I don’t know the exact details but apparently during this process the World Bank has gotten involved and in order for Bolivia to remain in good standing and get the necessary financial backing it needs they have had to make some concessions as they rewrite their constitution. The problem with a rewrite though is that inevitably the people in power during the writing are those who are going to get their particular way while those outside of power will have to just deal with the changes. The World Bank issue in particular is opening up the door for same sex marriages as well as lowering the protection that children currently have against abuse. <p>Granted the issue happening in Bolivia is not close to the tragedy which just happened in China or Myamar but it is still heavy on my heart. I guess Justice to me is just that, I don’t like it when unfair things happen to people. This whole constitutional rewrite is just unfair to people and justice is not happening.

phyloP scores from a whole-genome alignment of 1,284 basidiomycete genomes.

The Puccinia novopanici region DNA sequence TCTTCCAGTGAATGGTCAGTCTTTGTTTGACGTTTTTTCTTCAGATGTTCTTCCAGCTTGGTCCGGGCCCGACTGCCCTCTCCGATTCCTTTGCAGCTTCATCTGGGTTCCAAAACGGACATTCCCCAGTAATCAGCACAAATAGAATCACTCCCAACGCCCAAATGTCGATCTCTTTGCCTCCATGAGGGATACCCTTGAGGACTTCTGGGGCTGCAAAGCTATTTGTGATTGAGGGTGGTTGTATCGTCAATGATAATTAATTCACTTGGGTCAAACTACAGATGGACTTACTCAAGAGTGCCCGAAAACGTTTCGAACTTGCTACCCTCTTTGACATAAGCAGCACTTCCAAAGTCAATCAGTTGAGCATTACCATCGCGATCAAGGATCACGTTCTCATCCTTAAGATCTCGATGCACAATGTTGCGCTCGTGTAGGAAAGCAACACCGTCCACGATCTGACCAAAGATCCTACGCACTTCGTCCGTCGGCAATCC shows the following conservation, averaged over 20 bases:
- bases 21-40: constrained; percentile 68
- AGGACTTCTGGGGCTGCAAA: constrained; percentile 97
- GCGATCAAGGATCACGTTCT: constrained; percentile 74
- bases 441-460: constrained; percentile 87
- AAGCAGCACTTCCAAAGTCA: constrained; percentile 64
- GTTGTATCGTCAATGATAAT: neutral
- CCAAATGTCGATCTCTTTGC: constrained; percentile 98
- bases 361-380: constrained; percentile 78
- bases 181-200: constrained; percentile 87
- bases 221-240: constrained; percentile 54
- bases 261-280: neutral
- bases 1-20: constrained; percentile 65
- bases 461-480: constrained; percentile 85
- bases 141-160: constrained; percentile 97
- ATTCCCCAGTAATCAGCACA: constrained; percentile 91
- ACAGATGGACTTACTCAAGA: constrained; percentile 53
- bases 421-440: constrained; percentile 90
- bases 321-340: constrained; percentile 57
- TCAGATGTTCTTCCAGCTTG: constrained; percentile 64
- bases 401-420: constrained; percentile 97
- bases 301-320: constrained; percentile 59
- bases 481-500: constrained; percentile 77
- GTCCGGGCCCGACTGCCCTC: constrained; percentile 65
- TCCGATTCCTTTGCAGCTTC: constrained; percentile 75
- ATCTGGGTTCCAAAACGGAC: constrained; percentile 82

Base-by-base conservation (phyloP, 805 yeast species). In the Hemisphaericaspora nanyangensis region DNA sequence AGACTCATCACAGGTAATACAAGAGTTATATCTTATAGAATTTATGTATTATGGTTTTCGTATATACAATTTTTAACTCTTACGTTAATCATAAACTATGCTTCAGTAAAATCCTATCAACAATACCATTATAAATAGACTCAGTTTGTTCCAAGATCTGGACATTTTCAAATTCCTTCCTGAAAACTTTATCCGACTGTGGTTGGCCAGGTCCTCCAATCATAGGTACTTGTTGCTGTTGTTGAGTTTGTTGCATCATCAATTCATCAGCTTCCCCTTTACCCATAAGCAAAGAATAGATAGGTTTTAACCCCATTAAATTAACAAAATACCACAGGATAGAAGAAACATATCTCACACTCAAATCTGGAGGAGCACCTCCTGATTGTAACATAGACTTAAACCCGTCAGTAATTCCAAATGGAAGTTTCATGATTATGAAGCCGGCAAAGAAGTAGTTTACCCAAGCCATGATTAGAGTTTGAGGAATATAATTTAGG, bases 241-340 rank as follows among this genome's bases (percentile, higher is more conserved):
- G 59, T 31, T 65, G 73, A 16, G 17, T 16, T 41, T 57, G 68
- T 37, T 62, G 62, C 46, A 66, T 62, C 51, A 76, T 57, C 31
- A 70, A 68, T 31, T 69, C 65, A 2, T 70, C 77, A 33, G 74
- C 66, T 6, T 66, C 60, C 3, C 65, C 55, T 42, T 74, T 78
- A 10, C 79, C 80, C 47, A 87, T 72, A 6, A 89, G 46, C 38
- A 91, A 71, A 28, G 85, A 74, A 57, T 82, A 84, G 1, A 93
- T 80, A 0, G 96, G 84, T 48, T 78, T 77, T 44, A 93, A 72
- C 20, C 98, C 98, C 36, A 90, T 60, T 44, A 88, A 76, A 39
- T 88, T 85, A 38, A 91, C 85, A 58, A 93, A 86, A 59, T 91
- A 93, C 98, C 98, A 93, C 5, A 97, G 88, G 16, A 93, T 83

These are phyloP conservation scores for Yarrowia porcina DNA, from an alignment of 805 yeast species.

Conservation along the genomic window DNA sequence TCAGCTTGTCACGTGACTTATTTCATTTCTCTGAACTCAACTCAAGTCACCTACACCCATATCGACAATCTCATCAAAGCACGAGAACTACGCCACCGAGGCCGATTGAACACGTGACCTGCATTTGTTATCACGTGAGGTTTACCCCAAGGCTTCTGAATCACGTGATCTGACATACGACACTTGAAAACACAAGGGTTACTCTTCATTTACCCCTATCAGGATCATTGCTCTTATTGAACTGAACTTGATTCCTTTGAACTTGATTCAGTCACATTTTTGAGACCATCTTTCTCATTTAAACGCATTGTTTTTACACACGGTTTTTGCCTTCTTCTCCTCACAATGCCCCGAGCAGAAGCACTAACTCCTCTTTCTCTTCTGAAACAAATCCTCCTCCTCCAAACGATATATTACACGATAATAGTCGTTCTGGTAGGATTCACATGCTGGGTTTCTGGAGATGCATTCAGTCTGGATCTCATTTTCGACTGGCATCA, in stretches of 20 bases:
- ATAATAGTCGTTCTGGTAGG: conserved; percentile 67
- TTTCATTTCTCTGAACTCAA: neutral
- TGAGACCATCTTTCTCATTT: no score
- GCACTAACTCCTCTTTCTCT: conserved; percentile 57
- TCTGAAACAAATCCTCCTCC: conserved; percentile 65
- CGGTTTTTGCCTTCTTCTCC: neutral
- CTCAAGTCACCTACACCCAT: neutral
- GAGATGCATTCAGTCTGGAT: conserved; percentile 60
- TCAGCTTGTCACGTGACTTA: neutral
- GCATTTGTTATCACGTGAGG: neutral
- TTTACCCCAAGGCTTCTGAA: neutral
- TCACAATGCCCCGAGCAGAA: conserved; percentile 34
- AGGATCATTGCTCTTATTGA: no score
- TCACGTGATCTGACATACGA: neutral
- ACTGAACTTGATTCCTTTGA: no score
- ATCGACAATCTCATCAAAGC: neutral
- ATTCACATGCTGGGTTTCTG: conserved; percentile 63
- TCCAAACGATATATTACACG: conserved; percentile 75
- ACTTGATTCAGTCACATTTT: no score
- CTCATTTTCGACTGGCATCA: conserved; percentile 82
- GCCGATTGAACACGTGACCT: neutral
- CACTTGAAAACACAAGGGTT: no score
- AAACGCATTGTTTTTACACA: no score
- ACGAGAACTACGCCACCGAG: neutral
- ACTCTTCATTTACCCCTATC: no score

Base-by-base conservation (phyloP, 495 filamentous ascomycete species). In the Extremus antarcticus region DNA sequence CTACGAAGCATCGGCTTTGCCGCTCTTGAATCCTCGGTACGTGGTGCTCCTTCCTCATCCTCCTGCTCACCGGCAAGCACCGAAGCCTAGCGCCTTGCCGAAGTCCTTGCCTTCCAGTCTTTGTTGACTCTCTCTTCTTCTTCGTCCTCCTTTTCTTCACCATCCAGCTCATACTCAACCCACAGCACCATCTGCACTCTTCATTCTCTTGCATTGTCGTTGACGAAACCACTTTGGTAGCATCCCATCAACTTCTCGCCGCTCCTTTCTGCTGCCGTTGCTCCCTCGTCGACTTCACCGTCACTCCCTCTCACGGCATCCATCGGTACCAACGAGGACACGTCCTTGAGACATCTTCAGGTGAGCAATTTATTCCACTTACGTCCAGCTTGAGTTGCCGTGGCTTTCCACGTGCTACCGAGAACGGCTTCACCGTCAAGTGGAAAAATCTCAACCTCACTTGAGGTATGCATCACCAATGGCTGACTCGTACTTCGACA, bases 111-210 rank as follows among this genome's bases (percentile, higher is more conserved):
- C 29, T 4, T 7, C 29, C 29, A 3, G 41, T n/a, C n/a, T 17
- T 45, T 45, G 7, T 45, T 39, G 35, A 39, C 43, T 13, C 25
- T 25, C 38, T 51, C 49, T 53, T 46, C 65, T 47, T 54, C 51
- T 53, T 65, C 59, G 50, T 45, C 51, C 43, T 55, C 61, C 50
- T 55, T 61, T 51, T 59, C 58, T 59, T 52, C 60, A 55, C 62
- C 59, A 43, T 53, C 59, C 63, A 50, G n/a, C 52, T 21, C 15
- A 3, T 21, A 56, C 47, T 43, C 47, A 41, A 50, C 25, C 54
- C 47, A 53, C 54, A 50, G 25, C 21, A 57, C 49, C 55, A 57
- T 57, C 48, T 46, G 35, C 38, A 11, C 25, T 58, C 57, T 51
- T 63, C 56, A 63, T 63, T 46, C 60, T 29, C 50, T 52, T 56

So what can I do about it. I mentioned the churches I have been involved in only for the reason that when the people/kids at my church tend to “get it” they are sometimes able to actually be involved in helping change happen. Often their parents are involved in something that leads to being helpful in this situation. Funny enough we were involved with a school and a church plant in Bolivia made up of many of the same types of kids and parents. At one point I had lunch next to a student who’s uncle used to be the President. Anyways like most of my writing this post ends without much resolution. Typically I am not the type of person who likes neat endings with 3 points of application that will enact change. In most of these justice issues the answer is not 3 steps but prayer. I’m praying for Bolivia and those who are rewriting the constitution. I’m praying against sin and honestly hoping that change will happen. But, I’m also aware that we may just be called to respond as believers when the new constitution goes into affect and may just have to deal with it. That’s it. For more posts from me you can always check out my blog.